Curiocity: A Chef’s Profile Of Vincent Francoual
The Twin Cities are blessed when it comes to talent in the kitchen. The culinary minds at the helm of our favorite restaurants receive critical acclaim and top honors from food enthusiasts and reviewers, alike. But who are the people behind the chef’s coat? Our Chef’s Profile aims to find out.
It was roughly 16 years ago that Vincent Francoual, a native of France, moved to Minnesota. But before he arrived, he had one important question – where is Minnesota?
“I didn’t even know Minnesota. I didn’t know it existed,” he said. “I knew Chicago. I didn’t know there was a state called Minnesota before I got to the United States.”
His wife at the time was responsible for Francoual’s initial introduction to the land of 10,000 lakes and it wasn’t long after, he realized this is where he belonged.
Last week, Francoual celebrated the 12th anniversary of his Nicollet Mall restaurant – aptly named Vincent A Restaurant. To him, it’s a wonderful accomplishment – one he doesn’t take for granted and certainly one he’s worked for over the course of his career.
Francoual grew up with two grandmothers who excelled in the kitchen. One had a country style and a farm-to-table approach – she raised rabbits, chickens and pigs, plus a garden of fresh vegetables, which she maintained all on her own. The other lived on the shores of France and taught Francoual about creating lighter fare.
He loved to spend time with both but says it’s not what inspired him to cook. That inspiration was still a ways away. Instead, his initial motivation was a sense of freedom.
Barely a teenager, Francoual started culinary school at the tender age of 15.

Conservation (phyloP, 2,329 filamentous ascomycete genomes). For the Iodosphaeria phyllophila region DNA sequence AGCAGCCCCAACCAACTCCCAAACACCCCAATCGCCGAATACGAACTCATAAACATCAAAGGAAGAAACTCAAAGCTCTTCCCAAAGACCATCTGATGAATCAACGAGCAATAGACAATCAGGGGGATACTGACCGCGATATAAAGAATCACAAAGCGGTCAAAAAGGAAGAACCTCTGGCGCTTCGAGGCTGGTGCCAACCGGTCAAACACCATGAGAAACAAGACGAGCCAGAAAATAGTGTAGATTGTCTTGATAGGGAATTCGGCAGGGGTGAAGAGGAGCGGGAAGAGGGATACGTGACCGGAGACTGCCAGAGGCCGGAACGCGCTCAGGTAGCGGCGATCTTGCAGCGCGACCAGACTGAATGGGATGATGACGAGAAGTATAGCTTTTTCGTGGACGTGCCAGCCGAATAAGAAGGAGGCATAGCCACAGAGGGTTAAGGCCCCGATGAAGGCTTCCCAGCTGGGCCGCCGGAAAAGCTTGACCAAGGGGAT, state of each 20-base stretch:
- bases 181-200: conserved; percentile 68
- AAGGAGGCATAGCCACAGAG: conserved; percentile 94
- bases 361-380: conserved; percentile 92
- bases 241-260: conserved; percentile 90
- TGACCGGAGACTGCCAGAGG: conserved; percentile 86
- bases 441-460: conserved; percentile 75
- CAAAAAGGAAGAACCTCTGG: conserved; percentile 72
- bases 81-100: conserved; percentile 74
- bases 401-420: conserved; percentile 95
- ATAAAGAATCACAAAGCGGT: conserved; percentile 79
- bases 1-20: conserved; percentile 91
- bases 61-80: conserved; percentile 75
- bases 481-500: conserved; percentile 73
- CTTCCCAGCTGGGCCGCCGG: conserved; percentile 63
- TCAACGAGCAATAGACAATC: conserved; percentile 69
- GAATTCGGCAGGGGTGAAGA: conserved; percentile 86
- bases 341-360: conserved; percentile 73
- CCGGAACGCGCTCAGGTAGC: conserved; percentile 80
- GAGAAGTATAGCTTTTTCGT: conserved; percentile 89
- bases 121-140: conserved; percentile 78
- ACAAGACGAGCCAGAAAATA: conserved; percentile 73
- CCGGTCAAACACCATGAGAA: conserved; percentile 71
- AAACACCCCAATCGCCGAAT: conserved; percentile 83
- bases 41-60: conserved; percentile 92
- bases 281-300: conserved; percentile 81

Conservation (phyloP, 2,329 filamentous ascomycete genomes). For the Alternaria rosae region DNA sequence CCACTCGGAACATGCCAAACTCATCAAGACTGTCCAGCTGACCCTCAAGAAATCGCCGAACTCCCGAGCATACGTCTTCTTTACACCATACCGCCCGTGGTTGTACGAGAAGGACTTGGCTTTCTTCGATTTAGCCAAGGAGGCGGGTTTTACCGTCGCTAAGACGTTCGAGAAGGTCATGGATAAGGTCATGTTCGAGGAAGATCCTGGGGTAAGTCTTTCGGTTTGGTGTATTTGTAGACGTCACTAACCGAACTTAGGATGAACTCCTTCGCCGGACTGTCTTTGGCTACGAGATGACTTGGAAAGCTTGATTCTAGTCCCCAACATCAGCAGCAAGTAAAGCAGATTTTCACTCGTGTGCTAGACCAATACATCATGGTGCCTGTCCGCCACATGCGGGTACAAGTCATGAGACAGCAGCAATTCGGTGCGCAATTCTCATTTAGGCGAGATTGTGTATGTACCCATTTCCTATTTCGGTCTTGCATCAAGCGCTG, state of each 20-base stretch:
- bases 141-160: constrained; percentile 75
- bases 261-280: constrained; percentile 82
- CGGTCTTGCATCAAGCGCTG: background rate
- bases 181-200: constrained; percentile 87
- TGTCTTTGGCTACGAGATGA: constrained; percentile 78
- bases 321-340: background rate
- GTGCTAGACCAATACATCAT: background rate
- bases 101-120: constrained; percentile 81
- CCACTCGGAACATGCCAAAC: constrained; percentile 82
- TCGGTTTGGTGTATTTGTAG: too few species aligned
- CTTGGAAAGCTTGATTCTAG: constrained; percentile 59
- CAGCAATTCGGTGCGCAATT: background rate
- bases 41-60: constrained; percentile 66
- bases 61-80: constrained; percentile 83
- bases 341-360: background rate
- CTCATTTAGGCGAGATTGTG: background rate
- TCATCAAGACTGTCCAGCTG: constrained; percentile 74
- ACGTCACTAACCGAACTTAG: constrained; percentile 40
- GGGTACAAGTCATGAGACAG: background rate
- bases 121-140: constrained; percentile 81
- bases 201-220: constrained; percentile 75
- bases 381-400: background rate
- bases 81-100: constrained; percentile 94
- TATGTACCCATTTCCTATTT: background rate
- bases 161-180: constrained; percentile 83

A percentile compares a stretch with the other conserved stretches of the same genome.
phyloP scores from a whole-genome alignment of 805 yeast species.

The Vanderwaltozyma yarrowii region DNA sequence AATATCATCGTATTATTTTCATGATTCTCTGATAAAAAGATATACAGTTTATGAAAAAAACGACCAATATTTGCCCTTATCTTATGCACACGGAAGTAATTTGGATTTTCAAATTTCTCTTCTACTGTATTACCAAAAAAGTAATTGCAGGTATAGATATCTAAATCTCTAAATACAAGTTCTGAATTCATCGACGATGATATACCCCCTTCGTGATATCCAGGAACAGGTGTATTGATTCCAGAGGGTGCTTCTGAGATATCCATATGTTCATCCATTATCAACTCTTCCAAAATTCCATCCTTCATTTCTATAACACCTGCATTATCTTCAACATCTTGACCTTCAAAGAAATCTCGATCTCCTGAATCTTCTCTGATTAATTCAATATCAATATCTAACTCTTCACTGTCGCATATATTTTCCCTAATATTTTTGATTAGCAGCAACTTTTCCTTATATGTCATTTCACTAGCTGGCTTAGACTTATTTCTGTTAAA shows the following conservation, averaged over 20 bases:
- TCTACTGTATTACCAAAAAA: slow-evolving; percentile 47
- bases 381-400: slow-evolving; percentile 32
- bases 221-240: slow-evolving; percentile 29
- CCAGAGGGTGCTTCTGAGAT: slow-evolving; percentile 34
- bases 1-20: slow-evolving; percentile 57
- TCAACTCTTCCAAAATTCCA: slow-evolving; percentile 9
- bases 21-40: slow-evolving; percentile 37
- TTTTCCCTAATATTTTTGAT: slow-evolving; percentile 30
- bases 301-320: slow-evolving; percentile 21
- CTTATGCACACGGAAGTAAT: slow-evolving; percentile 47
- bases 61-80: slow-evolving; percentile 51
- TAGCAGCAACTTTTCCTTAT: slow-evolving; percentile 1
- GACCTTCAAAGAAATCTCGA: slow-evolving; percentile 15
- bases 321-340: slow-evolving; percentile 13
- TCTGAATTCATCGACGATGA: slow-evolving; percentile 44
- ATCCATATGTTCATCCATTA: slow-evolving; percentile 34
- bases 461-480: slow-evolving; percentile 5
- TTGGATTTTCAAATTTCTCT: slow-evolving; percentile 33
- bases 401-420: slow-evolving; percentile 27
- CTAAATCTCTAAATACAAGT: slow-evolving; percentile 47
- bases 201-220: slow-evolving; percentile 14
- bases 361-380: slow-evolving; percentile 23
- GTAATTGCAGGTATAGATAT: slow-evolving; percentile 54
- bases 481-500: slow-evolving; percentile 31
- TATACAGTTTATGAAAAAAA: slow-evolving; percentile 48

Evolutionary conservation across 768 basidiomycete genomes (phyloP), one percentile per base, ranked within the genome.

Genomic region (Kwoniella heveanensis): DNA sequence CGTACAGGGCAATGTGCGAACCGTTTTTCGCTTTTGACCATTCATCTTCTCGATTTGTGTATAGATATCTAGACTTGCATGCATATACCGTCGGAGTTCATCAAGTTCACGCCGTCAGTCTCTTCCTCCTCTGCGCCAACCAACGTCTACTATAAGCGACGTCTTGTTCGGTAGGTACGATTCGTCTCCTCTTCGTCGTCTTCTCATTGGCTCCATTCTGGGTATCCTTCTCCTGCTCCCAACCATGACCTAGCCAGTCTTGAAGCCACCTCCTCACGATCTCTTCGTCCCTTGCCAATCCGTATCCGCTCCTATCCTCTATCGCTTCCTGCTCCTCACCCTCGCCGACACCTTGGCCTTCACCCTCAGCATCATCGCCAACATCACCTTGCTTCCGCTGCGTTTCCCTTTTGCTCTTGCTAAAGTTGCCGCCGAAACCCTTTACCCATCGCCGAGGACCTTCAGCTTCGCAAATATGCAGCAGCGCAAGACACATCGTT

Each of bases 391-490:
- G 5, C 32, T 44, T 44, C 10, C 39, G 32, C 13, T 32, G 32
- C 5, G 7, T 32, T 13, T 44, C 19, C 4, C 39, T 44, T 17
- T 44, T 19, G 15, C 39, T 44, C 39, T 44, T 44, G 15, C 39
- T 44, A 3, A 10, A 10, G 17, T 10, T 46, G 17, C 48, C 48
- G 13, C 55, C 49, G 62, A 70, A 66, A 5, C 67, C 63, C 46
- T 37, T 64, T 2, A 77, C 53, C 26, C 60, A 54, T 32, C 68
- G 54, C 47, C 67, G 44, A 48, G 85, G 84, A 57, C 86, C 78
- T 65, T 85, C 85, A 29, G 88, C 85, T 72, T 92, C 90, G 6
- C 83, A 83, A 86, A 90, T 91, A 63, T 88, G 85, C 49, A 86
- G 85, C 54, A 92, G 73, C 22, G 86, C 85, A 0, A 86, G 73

“You know, to tell you the truth, I think it was just a good excuse to get out of the house and get some quick cash,” he said. “Nothing against my parents, they were very sweet people, but just for some independence, whether it was a chef or whether it was a truck driver.”
Francoual was attracted to the benefits of becoming a chef – “You can travel a lot, everywhere you can eat and every six months I could move around,” he said.
Travel and move around he did.
After three years of culinary school, he enrolled in the army, where he served as a cook. After his two months of drill were completed, he moved to England when he was 19. After celebrating his 20th birthday there, he came back to France to cook in the French Alps, continuing to gain experience and master his craft. Then it was off to Italy for a year before taking a job as a chef on a cruise ship.
“I mean, I liked the island but I wasn’t too crazy about cooking on a cruise,” he said.
Looking for a change of scenery, he took his first trip to the United States to stay with a friend in New York. He only intended to stay in the states for a couple of months but in 1995, he accepted the job of a lifetime. It was the job that took Francoual from cook to passionate chef.
As chef de partie at the renowned four-star restaurant Le Bernadin, Francoual had the opportunity to work with the culinary mastermind that is, Chef Eric Ripert.
“It was amazing. I guess it’s almost like a football player making it to an NFL team. That’s how it felt,” he said.
Working with the best brought out the best in Francoual. Only six months later, he worked his way to sous chef, working directly under Ripert.
“I learned not only about cooking but about elegance in food, which I think is important,” he said.
Two years later, Francoual’s then-wife was transferred to Minneapolis for work. As stated before, he knew very little about our northern state – except that it was cold. On a late night drive one night, he heard a story about a place called St. Paul, which at the time was the coldest place in the country.